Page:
What’s going on in your workshop?

The Social Community for Makers. Share your projects, skills, ideas, tips and tricks.


User Profile

Tell other members a bit about you. Your profile also acts as a dashboard where you can update your information and change your settings.


Join and Create groups and share your interests with other like-minded members.


The foundation of any community is its network. Connect with other members and add them to your friends list. Explore the member directory to find other members with similar interests.

Activity Feed

Quickly scan the what is going on within the community and post updates to let everyone know what you’ve been working on. Ask questions and let the other members of the community give you a hand.


Share photos of the projects you’ve been working on. Get ideas and inspiration from other members work.


Share links to your favorite videos from sites like YouTub and Vimeo and more. Coming soon, upload your own videos directly to In My Workshop.



Wanna post something with a bit more substance? Post tutorial, review or article to the blog for all to read. Notification of the post is automatically posted in the activity feed and comments on blog posts also synced as well.


Sometimes it nice to be able to get input from others. Post a poll and let other members vote.


These features just scratch the tip of the iceberg. Functionality like hashtags, @mention other members, private messaging, real-time notifications, reactions, the list goes on.


What if I don't have a workshop?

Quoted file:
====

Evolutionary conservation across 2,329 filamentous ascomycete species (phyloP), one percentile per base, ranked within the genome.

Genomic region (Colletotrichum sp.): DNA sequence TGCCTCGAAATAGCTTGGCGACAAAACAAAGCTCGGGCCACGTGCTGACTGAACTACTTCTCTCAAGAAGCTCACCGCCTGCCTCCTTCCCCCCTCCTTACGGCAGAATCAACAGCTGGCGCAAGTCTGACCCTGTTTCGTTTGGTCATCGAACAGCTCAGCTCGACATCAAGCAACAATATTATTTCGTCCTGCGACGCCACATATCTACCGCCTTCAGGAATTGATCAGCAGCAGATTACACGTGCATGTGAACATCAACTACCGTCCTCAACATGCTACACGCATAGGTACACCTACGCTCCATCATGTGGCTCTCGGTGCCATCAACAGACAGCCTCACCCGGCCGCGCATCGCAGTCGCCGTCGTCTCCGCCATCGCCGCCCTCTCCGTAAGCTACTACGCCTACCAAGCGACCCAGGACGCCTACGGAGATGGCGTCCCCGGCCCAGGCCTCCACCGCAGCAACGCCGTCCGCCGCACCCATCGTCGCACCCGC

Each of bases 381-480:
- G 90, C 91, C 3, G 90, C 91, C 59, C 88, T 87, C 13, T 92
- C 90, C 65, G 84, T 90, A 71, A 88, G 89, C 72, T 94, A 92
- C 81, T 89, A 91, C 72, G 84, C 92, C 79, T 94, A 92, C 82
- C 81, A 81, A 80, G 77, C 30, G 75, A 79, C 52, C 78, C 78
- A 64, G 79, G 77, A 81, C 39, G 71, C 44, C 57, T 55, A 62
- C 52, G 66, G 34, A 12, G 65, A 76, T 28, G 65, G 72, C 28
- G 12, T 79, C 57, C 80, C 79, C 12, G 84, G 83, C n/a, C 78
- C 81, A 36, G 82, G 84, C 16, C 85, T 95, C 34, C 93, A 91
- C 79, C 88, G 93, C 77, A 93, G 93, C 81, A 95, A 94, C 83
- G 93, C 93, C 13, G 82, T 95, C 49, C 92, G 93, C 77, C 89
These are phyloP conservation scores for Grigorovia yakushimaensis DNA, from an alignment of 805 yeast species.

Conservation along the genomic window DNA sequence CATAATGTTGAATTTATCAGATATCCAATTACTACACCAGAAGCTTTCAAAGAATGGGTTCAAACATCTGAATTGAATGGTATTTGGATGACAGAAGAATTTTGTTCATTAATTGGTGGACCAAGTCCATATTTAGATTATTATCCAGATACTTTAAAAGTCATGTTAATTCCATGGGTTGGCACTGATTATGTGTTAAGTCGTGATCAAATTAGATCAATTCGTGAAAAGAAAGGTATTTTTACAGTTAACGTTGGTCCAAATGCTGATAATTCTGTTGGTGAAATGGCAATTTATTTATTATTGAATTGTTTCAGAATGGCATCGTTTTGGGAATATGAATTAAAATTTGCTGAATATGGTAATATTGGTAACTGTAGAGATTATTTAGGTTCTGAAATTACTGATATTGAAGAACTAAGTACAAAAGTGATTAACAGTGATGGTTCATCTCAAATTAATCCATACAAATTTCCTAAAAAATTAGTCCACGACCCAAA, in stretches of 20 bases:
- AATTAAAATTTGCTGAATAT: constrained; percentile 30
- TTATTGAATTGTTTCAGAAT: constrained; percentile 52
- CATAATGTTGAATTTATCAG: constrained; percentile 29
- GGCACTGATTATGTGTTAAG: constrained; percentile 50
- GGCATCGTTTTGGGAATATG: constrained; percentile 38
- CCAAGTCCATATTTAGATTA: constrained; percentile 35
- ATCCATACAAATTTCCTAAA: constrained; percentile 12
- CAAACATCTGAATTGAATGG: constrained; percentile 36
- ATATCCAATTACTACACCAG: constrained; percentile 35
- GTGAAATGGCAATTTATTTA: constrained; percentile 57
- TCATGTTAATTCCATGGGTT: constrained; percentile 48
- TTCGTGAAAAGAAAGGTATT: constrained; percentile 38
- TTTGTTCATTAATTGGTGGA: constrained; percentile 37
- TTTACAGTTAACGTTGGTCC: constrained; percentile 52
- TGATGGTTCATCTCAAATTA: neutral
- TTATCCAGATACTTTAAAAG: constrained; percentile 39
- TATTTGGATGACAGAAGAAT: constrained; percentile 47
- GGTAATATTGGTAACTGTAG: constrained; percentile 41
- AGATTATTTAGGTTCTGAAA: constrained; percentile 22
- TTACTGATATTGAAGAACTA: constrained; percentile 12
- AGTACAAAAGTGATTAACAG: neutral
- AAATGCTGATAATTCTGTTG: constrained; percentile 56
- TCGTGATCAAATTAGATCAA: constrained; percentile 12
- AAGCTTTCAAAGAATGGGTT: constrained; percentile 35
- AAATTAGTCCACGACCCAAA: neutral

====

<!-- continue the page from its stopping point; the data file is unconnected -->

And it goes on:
We consider anywhere you work on projects as your workshop. Whether it is a garage, tool shed, basement, spare room, or kitchen table. Bottom line we needed a bad ass name and it “In My Workshop” fit the bill.

What is a Maker?

According to Wikipedia: The maker culture is a contemporary culture or subculture representing a technology-based extension of DIY culture that intersects with hacker culture (which is less concerned with physical objects as it focuses on software) and revels in the creation of new devices as well as tinkering with existing ones. The maker culture, in general, supports open-source hardware. Typical interests enjoyed by the maker culture include engineering-oriented pursuits such as electronics, robotics, 3-D printing, and the use of Computer Numeric Control tools, as well as more traditional activities such as metalworking, woodworking, and, mainly, its predecessor, the traditional arts and crafts. The subculture stresses a cut-and-paste approach to standardized hobbyist technologies, and encourages cookbook re-use of designs published on websites and maker-oriented publications. There is a strong focus on using and learning practical skills and applying them to reference designs. There is also growing work on equity and the maker culture.